The de Lagunas’ Dogmatism and Evolution, overcoming modern philosophy and making post-Quinean analytic philosophy

In Eric Schliesser (ed.), Ten Neglected Classics of Philosophy, Volume 2. New York: Oxford University Press. pp. 192-214 (2022)
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Willard V. Quine’s 1951 article, “Two Dogmas of Empiricism” (Two Dogmas) was taken to be revolutionary because it rejects the analytic-synthetic distinction and the thesis that empirical statements are confirmed individually rather than holistically. The present chapter, however, argues that the overcoming of modern philosophy already included the overcoming of these theses by Hegelians, pragmatists and two critics of Hegelianism and pragmatism, Grace and Theodore de Laguna. From this perspective, Two Dogmas offers a Hegelian epistemology that was already superseded in 1910. The perspective is largely based on the de Lagunas’ 1910 book Dogmatism and Evolution: Studies in Modern Philosophy. The de Lagunas’ book also helps to make clear that the real revolution Two Dogmas participated in was the marginalisation of their work and that of other speculative philosophers. Grace de Laguna surely recognised much of this when she stood opposite Quine as he first presented Two Dogmas.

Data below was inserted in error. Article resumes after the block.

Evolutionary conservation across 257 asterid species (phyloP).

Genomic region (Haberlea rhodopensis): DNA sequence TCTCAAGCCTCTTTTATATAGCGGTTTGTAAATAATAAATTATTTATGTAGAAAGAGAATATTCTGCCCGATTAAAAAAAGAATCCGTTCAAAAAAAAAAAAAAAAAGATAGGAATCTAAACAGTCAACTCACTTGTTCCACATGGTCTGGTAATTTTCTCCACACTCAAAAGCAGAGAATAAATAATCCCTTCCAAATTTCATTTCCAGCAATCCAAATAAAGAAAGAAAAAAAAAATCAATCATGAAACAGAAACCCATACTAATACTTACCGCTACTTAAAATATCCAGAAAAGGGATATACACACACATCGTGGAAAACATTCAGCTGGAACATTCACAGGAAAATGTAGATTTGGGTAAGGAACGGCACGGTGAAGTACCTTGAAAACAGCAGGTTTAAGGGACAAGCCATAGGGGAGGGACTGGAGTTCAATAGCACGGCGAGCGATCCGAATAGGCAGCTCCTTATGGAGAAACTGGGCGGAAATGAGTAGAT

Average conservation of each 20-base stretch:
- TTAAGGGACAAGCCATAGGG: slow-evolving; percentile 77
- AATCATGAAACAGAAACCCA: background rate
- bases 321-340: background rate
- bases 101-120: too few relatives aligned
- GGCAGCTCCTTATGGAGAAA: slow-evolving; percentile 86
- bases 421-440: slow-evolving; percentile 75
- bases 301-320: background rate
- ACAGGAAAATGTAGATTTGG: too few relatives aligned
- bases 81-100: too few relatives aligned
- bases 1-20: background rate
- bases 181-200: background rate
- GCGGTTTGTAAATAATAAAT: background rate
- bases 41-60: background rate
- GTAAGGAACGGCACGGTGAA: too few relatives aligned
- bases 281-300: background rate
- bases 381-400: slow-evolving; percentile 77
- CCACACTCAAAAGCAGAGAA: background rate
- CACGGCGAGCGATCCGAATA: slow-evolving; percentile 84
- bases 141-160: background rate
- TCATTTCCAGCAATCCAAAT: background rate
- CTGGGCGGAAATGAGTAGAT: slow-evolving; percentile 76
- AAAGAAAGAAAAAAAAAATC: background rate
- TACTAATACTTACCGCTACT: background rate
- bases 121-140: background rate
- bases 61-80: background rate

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Joel Katzav
University of Queensland


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